Building Your Own RTW ticket

You’ve seen round the world (RTW) fares advertised at travel agents, online or in brochures. You want to go on an epic adventure but the price tag of 15+ flights is putting you off. Fear not.  It’s cheaper than you think!!! I’m here to show you how you can build your own RTW ticket, save yourself a tonne of cash and travel longer than you would have on a standard RTW fare.

A RTW ticket may sound tempting at first and it is exciting to plan your trip out in it’s entirety before departure but… booking everything in advance has it’s downside. What other aspects of your life do you ever plan out a year in advance? If you’re on a 12 month trip I can guarantee at some point you will change your mind about what you’re doing, where you’re going and how long you want to stay somewhere. Flexibility is key and, while you can make changes to a RTW ticket, it’s easier and cheaper to avoid this altogether by simply booking point to point tickets.

Here’s how to start building your own RTW ticket:

  • If you have an idea about where you want to go, map out a route and look at where your long haul pricey flights will be. Start checking prices for these in advance. Know what legs of your journey are going to be the expensive ones and work on making these cheaper.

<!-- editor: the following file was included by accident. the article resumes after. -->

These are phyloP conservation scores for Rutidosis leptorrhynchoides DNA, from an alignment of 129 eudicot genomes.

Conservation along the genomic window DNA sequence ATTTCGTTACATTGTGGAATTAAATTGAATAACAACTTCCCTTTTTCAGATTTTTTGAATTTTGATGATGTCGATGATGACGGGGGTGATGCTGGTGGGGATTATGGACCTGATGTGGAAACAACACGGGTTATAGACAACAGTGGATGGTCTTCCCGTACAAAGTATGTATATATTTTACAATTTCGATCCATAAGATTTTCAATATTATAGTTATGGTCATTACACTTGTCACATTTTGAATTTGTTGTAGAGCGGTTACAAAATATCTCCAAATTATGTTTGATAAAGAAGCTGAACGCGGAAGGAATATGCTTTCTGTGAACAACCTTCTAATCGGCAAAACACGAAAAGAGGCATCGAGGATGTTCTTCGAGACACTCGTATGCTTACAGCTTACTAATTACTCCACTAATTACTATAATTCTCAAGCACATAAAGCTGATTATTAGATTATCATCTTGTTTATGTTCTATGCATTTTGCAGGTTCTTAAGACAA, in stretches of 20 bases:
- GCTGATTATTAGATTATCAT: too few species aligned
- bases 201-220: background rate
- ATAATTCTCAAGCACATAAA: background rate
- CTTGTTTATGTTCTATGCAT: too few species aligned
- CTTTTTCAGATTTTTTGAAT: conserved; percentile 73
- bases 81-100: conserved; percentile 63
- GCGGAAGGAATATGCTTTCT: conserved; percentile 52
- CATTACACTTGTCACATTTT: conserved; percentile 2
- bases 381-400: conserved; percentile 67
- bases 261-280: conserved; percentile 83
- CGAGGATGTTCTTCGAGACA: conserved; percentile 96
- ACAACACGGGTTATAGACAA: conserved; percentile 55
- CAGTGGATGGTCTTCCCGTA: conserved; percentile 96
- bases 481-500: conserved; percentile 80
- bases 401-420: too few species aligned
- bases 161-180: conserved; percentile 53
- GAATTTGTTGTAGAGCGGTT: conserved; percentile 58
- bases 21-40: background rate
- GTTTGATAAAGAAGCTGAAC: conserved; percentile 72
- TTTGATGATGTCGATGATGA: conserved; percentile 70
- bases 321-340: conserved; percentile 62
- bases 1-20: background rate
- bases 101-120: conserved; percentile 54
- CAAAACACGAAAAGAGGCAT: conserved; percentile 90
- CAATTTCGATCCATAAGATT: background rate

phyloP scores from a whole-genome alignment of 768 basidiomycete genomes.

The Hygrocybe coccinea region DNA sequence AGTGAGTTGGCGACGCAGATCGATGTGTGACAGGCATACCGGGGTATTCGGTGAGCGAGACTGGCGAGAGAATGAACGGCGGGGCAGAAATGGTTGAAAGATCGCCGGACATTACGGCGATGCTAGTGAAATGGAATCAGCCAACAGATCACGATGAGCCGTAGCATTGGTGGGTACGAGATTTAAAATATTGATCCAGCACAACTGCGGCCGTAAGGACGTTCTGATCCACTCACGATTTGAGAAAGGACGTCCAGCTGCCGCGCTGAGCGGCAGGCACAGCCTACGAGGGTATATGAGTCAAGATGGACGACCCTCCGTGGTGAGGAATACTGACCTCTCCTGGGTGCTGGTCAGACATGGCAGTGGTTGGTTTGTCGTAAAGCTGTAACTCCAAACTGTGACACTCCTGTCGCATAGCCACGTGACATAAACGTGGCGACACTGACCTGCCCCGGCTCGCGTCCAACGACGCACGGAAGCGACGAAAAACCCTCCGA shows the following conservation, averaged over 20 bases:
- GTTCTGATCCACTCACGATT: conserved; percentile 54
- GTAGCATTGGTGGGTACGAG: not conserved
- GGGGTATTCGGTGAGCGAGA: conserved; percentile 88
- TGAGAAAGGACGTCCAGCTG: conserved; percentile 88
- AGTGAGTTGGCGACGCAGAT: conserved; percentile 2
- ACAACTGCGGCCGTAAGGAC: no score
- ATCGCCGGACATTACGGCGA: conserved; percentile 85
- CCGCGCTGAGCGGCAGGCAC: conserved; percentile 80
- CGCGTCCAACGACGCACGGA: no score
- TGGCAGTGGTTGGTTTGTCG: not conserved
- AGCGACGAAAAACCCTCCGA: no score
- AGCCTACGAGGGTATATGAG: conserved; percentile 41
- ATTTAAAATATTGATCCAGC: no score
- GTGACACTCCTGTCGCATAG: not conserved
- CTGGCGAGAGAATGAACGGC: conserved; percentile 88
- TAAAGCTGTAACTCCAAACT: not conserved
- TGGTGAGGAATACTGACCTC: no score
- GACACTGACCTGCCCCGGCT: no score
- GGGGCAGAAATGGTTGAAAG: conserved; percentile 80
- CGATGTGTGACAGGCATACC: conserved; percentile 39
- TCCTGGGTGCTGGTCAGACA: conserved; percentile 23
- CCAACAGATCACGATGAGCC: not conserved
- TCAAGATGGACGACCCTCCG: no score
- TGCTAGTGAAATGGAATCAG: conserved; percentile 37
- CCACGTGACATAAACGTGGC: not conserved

• Book yourself a one way ticket to a major hub in your starting continent of choice. If you’re Asia bound, look for flights to Bangkok, Kuala Lumpur or Singapore. If you’re starting in Europe, go for London or Paris. Generally, these big transport hubs are cheapest to get to and have more options for onward travel.
  • Get yourself to the region you want to travel within, then start looking at flights within the region. If you’re starting in London, where can you fly next in Europe for a good price? Use sites like Skyscanner or Adioso that allow you to put in a starting point and leave the destination blank. This way you can easily choose where your afford to go next. It might only cost £30 to fly to Madrid but cost over £100 to fly to Barcelona. Making decisions based on price is a lot easier this way.
  • Think overland. Work out what parts of your journey can be managed overland. Bangkok overland through Laos, Cambodia, Vietnam and on into China is pretty common. Overland travel in South America is much more affordable than flying. Travel in Europe can be done easily by train or bus (although budget airlines may be even cheaper.)
  • Look at what points you need to pass through to get to your next destination. If you’re starting in Europe with the intention of next heading to India or South East Asia, look for the cheapest point in Europe to make that next long haul flight and work your way there. Or look at where you could break up that long haul flight into two shorter flights on budget airlines like flying from Istanbul to Dubai and the Dubai to Delhi.
  • Get to know budget airlines and what routes they fly. Sure, you can fly Sydney to Los Angeles on Qantas direct but you could actually do it cheaper by flying to Hawaii on Jetstar first and then on Allegiant to LA… who wouldn’t want a stopover in Hawaii?
  • Think outside the box. Go to destinations that are intriguing and off the course of a standard RTW ticket. Belgrade will be much cheaper than Amsterdam, Tel Aviv might be more exciting than Dubai.

 

Feature photo credit: autumn_bliss via photopin cc

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